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s a practicing physician for almost 30 years, I am acutely aware of the tremendous changes our health care system has undergone. On the plus side, breakthrough therapies and medical advances have helped improve outcomes and allowed individuals to live fuller and more productive lives. On the downside, the perils of government overreach in health care have led to escalating costs, less access to care, and an erosion of patient choices and freedom.

The next secretary of the Department of Health and Human Services, which I hope will be Dr. Tom Price, is in a position to make big and positive changes in health care in America.

At a Senate hearing Wednesday, Democrats pilloried Price, questioning his ethics, motivation, and values. The man they describe could not be more different than the one I have known since 1988, when we began working together as orthopedic surgeons and medical partners.

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Price is an excellent physician who has operated on thousands of patients. While congressional rules prevent him from practicing today, his expert care and reassuring bedside manner are just what our health system needs.

I continue to see patients who had been Price’s patients. They still talk about him and remember his compassion, his skill, and the thoughtful care they received from him. Many comment on how much he improved their lives.

Price’s traits as a healer will serve him well as the overseer of our health system.

HHS has not had a physician at its helm since 1993. That perspective is sorely needed today. Price has the integrity, temperament, and expertise to run a vast federal department that oversees Medicare, Medicaid, public health, child and maternal health, substance abuse, prescription drug and device safety, and so much more.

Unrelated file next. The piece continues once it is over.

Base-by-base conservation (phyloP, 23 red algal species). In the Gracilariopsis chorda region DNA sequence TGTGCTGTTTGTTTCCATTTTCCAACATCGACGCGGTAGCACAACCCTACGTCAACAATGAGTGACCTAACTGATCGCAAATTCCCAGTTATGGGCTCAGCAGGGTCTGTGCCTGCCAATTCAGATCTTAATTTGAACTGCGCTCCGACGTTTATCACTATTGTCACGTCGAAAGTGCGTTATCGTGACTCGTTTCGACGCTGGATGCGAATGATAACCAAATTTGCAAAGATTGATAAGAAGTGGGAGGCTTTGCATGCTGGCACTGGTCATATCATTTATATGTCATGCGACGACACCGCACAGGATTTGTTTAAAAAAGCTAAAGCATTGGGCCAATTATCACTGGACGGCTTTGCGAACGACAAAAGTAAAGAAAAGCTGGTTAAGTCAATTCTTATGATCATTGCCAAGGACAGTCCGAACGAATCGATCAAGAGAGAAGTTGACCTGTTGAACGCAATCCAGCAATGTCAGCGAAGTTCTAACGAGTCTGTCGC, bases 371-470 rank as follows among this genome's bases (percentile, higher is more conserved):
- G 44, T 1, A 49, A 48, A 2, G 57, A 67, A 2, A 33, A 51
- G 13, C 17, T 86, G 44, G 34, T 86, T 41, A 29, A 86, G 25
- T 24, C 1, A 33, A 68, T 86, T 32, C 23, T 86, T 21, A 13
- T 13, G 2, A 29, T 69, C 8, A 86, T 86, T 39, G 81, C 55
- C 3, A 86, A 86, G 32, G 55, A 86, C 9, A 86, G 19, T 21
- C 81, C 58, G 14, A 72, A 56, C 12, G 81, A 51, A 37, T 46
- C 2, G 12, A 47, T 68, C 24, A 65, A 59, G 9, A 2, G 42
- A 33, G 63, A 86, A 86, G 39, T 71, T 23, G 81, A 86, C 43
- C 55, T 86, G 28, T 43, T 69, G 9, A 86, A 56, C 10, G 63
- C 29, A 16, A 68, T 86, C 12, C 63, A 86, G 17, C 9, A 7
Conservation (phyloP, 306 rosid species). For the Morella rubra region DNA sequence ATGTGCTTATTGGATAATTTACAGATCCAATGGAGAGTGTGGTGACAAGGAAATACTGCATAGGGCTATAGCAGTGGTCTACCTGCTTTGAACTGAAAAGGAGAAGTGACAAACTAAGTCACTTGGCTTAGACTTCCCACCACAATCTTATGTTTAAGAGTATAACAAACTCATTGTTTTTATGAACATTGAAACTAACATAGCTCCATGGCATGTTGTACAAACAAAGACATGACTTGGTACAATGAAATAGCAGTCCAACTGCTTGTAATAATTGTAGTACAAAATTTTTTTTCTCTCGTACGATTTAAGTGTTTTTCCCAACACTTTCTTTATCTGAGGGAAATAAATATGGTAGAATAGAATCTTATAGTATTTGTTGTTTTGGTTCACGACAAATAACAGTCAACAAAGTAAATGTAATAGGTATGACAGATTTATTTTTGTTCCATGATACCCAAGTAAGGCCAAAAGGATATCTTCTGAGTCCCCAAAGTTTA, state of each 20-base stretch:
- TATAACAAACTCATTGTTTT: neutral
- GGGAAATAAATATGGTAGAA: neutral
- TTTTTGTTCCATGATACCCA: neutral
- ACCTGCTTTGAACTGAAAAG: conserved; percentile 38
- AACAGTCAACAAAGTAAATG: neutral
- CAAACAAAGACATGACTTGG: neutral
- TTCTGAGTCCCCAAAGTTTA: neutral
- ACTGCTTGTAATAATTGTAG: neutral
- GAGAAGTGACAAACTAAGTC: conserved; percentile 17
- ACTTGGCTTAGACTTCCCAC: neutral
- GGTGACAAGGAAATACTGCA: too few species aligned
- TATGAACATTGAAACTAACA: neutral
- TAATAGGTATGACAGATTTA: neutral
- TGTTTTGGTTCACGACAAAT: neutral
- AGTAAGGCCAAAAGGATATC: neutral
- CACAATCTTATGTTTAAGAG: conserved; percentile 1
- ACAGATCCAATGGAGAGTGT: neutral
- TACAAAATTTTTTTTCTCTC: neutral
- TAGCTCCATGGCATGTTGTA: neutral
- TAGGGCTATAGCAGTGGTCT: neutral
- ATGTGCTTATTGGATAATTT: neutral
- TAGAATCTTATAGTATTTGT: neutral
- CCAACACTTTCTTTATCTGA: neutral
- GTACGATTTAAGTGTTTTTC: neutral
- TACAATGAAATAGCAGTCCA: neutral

Allegations about Price’s ethics, motivation, and values are off target. He left his career as a physician when he was at the top of his field — financially successful and a leader in his profession and community — to start at the bottom in political life because he felt the need to influence the policies affecting the physician-patient relationship. He traded sure success and security for the chance to reinvent himself as a politician who rose through the ranks to become a successful leader in Congress, and he may soon be running the Department of Health and Human Services. Making those sacrifices should tell everyone where his heart and thoughts lie, and make us feel secure he is the right person for the job.

Health care is a work in progress. Every day, millions of Americans working as doctors, physician assistants, nurses, pharmacists, administrative staff, and more do noble work to care for our nation’s sick, elderly, disabled, and infirm. Millions more conduct vital research that improves outcomes and delivers on medical promises. Price understands this overarching mission because he has walked in their shoes.

Most of all, he recognizes that the American people want a more patient-centered system. Regardless of the source of their health care coverage, Americans want to be treated with dignity and respect. They want a system that encourages innovation, choices, and access for all. They want to preserve the physician-patient relationship. Achieving such reforms will not be easy — challenging the status quo never is — but it is necessary.

If Price is confirmed by the Senate — as I surely hope he is — the American people could not have a better partner to help navigate these challenging and changing times.

Steven B. Wertheim, MD, is an orthopedic surgeon with Resurgens Orthopedics in Atlanta, Ga.

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  • Dear Dr, Wertheim,

    There are many people who we think we know, until we find out some dirty secret. We think people are happily married, sweet, warm, only to learn that behind closed doors their familes were being hurt daily.